As Scouters, we have no higher purpose than to keep our Scouts safe. And that takes eternal vigilance.

Need some great troop program ideas? Check out The Scoutmaster’s Other Handbook, which is available in both print and e-book formats at https://www.eaglebook.com/products.htm#scoutmasters.

Scramble, Be Flexible


On June 4, 2018, the leadership at Philmont Scout Ranch made the difficult but inevitable decision to cancel much of its 2018 season. You can read the details here and here, but basically they cancelled the first half of the season for backcountry treks and the first two weeks of conferences at the Philmont Training Center. (NAYLE is not affected because of its location on the ranch.) Staff members are making calls to crew advisors and PTC participants to let them know what their options are.

According to my back-of-the-envelope math, this decision affects more than 10,000 Scouts and leaders who are suddenly faced with deep disappointment and one or two open weeks on their calendars. I can’t imagine what they’re going through–and I don’t in any way want to trivialize what they face–but it seems to me that they have the chance to teach their Scouts some life lessons nearly as powerful as those they would have learned on the trails at Philmont.

The most notable of those is what happens when life hands you lemons. And that’s a lesson we can all teach in our troops. While your troops’ plans may never be disrupted by a devastating wildfire, they will at some point or another be disrupted by a canceled flight, bad weather, a key leader’s sudden unavailability for a trip, or excessive snow days that push the school calendar far into June. How you as a Scouter deal with those disruptions will help prepare your Scouts for the individual challenges they will face throughout life.

And it’s here that we can learn from the staff at Philmont. When 1,100 seasonal staff had to evacuate base camp due to the Ute Park FIre, they didn’t scatter to the four winds or take their backpacks and go home. Instead, they moved 25 miles down the road to Springer, N.M., where they pitched tents and kept going with their training. According to one report I read, they even found time to do a service project by picking up trash around town. You can learn more about their experience in this great blog post from a Philmont Ranger.

Speaking of Rangers, their watchword is “Scramble, Be Flexible,” something they and their colleagues will be doing big time this season. If you help your troop adopt that watchword when plans go awry, you will give your Scouts a priceless gift.

Need some great troop program ideas? Check out The Scoutmaster’s Other Handbook, which is available in both print and e-book formats at https://www.eaglebook.com/products.htm#scoutmasters.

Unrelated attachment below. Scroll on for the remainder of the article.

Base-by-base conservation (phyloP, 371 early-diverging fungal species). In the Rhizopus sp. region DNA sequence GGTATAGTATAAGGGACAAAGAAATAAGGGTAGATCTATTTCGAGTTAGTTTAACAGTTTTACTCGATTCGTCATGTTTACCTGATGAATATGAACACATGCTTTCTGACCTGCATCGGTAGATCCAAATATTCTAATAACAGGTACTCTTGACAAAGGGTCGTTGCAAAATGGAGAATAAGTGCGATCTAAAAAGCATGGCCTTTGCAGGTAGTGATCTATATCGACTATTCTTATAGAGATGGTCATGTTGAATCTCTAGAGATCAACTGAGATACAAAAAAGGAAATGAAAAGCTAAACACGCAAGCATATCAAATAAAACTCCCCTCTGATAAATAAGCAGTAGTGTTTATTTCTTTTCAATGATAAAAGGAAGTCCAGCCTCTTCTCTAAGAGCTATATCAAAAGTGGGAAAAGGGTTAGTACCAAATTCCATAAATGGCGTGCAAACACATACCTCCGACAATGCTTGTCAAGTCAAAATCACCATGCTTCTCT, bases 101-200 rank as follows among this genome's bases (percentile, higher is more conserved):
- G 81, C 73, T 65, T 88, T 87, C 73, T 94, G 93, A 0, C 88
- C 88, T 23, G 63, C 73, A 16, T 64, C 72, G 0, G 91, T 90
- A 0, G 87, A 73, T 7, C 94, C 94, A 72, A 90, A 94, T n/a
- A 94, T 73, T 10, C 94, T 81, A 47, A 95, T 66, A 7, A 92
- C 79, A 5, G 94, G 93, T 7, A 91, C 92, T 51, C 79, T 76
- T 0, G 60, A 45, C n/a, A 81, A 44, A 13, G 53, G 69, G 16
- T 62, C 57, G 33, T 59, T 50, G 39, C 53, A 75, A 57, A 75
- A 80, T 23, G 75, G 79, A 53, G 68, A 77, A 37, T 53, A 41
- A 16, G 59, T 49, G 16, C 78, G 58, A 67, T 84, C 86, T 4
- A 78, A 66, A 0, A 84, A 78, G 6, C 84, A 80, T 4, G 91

Gently Down the Scouting STREAM


One of my Eagle Scouts from years ago posted something on Facebook recently that got my attention. It dealt with the evolution of STEM education, which focuses on science, technology, engineering, and math and which has been a big area of emphasis in Scouting in recent years. Chris’s post talked about how some people in education circles have added arts and, in faith-based schools, religion to the mix, turning STEM into STEAM and now STREAM. The idea is to create graduates who are well rounded and whose worldviews have an ethical and moral basis.

When you think about it, this is pretty much what Scouting has been doing since day one. It’s the rare Scout who doesn’t earn merit badges related to both the sciences and the arts, and of course duty to God is embedded in the Scout Oath and Scout Law. (Robert Baden-Powell, the founder of Scouting, once said, “There is no religious side to the movement; the whole of it is based on religion, that is on the realization and service of God.”)

Several years ago, the National Catholic Educational Association began putting a lot of emphasis on STREAM learning. It also created a set of 10 goals of STREAM. Although these goals are specific to parochial education, they align pretty well with what Scouting does, especially these four:

  • To promote a climate of innovation in all areas of instruction
  • To inspire the participation of student populations who are traditionally underrepresented in the sciences and the arts
  • To foster a climate that encourages problem solving, group collaboration, student-directed learning, and independent research
  • To understand that success is defined in multiple ways and can and does occur in many different types of schools and learning environments

So why does what’s going on in schools matter to us as Scout leaders? As I’ve said before on this blog, many families choose youth activities based on what they think their kids will learn from them, not just based on what might be fun for their kids. While you and I might assume people will understand why we do what we do in Scouting, that’s not always the case. Talking about concepts like STEM, STEAM, and STREAM could convince some people to choose, and stick with, Scouting.

Need some great troop program ideas? Check out The Scoutmaster’s Other Handbook, which is available in both print and e-book formats at https://www.eaglebook.com/products.htm#scoutmasters.